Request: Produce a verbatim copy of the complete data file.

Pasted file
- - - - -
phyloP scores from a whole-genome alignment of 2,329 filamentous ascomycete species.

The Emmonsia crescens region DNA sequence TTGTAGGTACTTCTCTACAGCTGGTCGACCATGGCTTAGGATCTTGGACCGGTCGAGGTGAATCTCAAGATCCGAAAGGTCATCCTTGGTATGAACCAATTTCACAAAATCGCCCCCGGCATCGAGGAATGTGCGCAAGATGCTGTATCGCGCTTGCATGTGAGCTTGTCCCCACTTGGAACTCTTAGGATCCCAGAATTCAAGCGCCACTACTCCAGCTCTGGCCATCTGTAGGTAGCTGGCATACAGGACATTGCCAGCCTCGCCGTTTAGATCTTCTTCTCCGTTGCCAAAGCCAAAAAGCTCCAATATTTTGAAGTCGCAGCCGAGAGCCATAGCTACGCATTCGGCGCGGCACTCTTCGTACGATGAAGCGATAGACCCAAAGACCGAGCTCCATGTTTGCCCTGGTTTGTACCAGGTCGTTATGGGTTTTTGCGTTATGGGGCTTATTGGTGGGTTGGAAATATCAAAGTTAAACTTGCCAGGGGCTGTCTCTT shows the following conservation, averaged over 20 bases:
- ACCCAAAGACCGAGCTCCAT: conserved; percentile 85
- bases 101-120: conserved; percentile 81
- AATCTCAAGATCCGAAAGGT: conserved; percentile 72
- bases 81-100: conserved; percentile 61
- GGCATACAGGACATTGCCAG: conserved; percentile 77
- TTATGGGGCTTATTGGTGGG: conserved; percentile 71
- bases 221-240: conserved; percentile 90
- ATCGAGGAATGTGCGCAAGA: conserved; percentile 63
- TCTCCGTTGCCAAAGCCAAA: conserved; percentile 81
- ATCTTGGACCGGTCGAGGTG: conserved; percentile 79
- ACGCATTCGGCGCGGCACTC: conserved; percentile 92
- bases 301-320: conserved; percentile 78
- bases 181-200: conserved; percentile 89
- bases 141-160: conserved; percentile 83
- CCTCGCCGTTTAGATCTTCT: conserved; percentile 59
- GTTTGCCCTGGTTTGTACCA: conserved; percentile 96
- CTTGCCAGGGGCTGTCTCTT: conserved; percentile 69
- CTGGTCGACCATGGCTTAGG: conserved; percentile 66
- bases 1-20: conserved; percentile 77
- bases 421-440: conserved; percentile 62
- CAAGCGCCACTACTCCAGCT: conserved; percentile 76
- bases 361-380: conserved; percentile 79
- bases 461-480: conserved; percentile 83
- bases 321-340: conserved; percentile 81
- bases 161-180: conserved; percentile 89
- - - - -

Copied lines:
phyloP scores from a whole-genome alignment of 2,329 filamentous ascomycete species.

The Emmonsia crescens region DNA sequence TTGTAGGTACTTCTCTACAGCTGGTCGACCATGGCTTAGGATCTTGGACCGGTCGAGGTGAATCTCAAGATCCGAAAGGTCATCCTTGGTATGAACCAATTTCACAAAATCGCCCCCGGCATCGAGGAATGTGCGCAAGATGCTGTATCGCGCTTGCATGTGAGCTTGTCCCCACTTGGAACTCTTAGGATCCCAGAATTCAAGCGCCACTACTCCAGCTCTGGCCATCTGTAGGTAGCTGGCATACAGGACATTGCCAGCCTCGCCGTTTAGATCTTCTTCTCCGTTGCCAAAGCCAAAAAGCTCCAATATTTTGAAGTCGCAGCCGAGAGCCATAGCTACGCATTCGGCGCGGCACTCTTCGTACGATGAAGCGATAGACCCAAAGACCGAGCTCCATGTTTGCCCTGGTTTGTACCAGGTCGTTATGGGTTTTTGCGTTATGGGGCTTATTGGTGGGTTGGAAATATCAAAGTTAAACTTGCCAGGGGCTGTCTCTT shows the following conservation, averaged over 20 bases:
- ACCCAAAGACCGAGCTCCAT: conserved; percentile 85
- bases 101-120: conserved; percentile 81
- AATCTCAAGATCCGAAAGGT: conserved; percentile 72
- bases 81-100: conserved; percentile 61
- GGCATACAGGACATTGCCAG: conserved; percentile 77
- TTATGGGGCTTATTGGTGGG: conserved; percentile 71
- bases 221-240: conserved; percentile 90
- ATCGAGGAATGTGCGCAAGA: conserved; percentile 63
- TCTCCGTTGCCAAAGCCAAA: conserved; percentile 81
- ATCTTGGACCGGTCGAGGTG: conserved; percentile 79
- ACGCATTCGGCGCGGCACTC: conserved; percentile 92
- bases 301-320: conserved; percentile 78
- bases 181-200: conserved; percentile 89
- bases 141-160: conserved; percentile 83
- CCTCGCCGTTTAGATCTTCT: conserved; percentile 59
- GTTTGCCCTGGTTTGTACCA: conserved; percentile 96
- CTTGCCAGGGGCTGTCTCTT: conserved; percentile 69
- CTGGTCGACCATGGCTTAGG: conserved; percentile 66
- bases 1-20: conserved; percentile 77
- bases 421-440: conserved; percentile 62
- CAAGCGCCACTACTCCAGCT: conserved; percentile 76
- bases 361-380: conserved; percentile 79
- bases 461-480: conserved; percentile 83
- bases 321-340: conserved; percentile 81
- bases 161-180: conserved; percentile 89